A strong anisotropy of the critical cleavage initiation stress was observed, from notched bars, in this study. Its value was lowest along ND, relatively low along BTD and higher along RD and TD. This difference between these values agrees well with potential cleavage facet sizes obtained by EBSD. The larger the potential cleavage facets, the lower the macroscopic critical cleavage initiation stress.

Observations of the inside of delamination splits showed that delamination cracking initiated from ductile microcracks which act as stress concentrators. Thus, delamination was partly caused by the lower value of the critical cleavage stress along ND, but stress concentrators such as ductile micro-cracks were necessary for its initiation. Quantitatively, during a tensile test along RD or TD, the macroscopic stress along ND observed at the delamination occurrence (750MPa) was much lower than the macroscopic critical cleavage stress extracted from tests along ND

(1780 MPa). Consequently, a macroscopic critical stress criterion is not relevant to predict delamination during tensile tests of notched specimens. The local stress concentration induced by the presence of ductile micro-cracks should be taken into account.

Brittle tilted fracture was also associated to the relatively low value of the critical cleavage initiation stress along BTD. However, prior delamination cracks (i.e., stress concentrators) were again necessary for its initiation. For tests along TD, BTF in this steel for most of the case might be considered as a simple tilt deviation of the delamination crack; in some instances, no initiation site of BTF from the delamination crack could even be found. BTF was not observed on notched specimens pulled along RD. In fact, in that case, the BTF plane could not be followed by a simple tilt of the delamination crack: a macroscopic twist deviation of the delamination crack is necessary, but appears to be experimentally impossible in investigated tensile testing conditions.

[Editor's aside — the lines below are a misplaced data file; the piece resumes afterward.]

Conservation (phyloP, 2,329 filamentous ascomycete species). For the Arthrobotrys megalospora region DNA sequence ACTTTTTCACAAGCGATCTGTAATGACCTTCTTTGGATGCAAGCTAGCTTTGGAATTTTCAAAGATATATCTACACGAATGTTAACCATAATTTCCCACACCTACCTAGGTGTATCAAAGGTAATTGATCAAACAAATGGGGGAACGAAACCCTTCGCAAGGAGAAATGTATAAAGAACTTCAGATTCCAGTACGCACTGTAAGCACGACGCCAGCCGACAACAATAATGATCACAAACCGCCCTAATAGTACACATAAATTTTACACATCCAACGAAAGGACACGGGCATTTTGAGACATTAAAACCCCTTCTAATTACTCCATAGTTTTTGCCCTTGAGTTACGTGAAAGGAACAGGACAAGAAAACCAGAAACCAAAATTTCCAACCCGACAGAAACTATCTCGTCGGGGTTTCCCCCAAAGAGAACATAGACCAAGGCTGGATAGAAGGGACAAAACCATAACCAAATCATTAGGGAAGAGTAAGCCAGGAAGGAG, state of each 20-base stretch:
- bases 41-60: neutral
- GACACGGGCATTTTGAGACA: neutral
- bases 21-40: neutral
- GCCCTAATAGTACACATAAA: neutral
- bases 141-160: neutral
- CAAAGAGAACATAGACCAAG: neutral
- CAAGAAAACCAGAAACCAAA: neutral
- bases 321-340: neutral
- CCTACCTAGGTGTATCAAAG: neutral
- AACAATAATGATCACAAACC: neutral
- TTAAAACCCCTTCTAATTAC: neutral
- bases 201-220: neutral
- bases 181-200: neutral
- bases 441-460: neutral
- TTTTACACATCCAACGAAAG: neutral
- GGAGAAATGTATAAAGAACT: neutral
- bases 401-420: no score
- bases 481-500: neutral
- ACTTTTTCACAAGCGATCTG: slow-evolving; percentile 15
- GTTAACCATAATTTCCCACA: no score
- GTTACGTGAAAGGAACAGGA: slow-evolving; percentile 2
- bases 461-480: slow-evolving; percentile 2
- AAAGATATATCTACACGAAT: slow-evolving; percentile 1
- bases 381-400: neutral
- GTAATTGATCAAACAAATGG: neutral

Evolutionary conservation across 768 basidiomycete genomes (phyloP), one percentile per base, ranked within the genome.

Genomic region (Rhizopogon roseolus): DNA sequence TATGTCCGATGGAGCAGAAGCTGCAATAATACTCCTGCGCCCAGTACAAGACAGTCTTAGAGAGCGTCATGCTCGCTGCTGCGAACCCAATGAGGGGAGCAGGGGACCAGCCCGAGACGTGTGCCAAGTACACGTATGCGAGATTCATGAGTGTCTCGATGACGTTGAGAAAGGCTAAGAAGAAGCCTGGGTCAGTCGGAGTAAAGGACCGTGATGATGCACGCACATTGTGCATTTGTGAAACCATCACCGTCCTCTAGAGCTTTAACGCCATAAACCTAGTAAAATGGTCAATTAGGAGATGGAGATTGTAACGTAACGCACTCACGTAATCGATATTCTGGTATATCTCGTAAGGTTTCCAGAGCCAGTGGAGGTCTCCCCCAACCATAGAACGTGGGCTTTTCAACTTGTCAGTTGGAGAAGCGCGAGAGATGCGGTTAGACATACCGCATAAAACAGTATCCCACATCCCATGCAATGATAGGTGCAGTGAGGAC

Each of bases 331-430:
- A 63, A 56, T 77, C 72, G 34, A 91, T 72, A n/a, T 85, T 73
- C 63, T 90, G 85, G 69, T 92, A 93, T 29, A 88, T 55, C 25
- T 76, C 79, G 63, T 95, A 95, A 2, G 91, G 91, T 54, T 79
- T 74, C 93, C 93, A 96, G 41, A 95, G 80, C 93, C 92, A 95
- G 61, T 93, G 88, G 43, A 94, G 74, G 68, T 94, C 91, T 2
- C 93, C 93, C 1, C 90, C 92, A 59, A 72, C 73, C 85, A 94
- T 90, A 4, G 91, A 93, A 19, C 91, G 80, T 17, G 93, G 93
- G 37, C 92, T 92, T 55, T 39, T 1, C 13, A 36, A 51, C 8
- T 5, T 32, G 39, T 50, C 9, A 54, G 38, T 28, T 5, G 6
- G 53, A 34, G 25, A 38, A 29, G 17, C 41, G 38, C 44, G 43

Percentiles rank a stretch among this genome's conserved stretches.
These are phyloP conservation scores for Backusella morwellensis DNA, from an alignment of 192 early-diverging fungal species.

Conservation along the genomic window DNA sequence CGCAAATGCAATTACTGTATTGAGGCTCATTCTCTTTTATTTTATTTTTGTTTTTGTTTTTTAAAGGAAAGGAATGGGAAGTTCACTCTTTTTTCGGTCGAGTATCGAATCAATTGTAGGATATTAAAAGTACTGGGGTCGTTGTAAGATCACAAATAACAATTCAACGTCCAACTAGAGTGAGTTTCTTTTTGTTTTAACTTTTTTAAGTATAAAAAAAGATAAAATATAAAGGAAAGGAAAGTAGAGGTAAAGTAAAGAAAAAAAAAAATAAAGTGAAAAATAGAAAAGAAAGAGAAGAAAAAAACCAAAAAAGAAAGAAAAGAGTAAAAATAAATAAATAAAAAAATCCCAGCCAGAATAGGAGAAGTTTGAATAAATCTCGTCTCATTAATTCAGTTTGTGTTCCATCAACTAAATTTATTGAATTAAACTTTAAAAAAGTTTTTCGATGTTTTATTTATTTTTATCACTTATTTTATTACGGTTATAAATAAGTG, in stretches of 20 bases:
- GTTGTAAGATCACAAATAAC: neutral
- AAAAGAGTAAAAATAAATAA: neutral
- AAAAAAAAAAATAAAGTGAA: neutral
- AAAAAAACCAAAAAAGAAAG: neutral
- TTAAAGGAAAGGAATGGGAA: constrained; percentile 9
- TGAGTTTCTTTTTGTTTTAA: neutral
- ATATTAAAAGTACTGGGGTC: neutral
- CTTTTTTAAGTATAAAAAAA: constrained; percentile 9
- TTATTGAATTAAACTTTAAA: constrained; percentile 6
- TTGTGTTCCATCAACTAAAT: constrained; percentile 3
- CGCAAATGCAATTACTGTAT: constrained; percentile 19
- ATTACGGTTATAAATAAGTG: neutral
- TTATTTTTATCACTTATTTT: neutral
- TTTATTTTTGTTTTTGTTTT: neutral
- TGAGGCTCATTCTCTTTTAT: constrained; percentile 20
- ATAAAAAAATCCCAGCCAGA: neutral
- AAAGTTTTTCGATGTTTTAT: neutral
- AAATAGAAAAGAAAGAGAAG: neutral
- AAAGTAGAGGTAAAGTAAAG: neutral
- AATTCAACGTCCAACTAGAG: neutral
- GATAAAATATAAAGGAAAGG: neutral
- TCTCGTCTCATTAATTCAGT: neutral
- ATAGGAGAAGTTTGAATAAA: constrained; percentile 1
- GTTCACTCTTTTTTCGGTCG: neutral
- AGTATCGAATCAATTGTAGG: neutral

Plane perpendicular to RD Plane perpendicular to TD

Fig. 4. Potential cleavage facets associated to the four directions: ND, BTD, RD, and TD.

References

Hara, T., Shinohara, Y., Asahi, H., Terada, Y., 2006. Effect of microstructure and texture on DWTT properties for high strength line pipe steels, Proceeding of IPC2006, International Pipeline Conference, ASME, New York, Paper 10255.

Shin, Y.S., Hong, S., Bae, J.H.., Kim, K., Lee, S., 2009. Separation phenomenon occurring during the Charpy impact test of API X80 pipeline steels, Metall. Mater. Trans. A, 8A, 1263-1273.

Joo, M.S., Suh, D.-W.., Bae, J.H., Bhadeshia, H.K.D.H., 2012. Role of delamination and crystallography on anisotropy of Charpy toughness in API-X80 steel, Mater. Sci. Eng., A546, 314-322.

Baldi, G., Buzzichelli, G., 1978. Critical stress for delamination fracture in HSLA steels, Metal Science, 12, 459-472.

Tankoua, F., Crepin, J., Thibaux, P., Arafin, M., Cooreman, S., Gourgues, A.F., 2014. Delamination of pipeline steels: determination of an anisotropic cleavage criterion, Mechanics and Industry, in press, paper ID: mi130081.

Barlat, F., Lege, D., Brem, J., 1991. A six-component yield function for anisotropic materials, Int. J. Plast., 7, 693-712.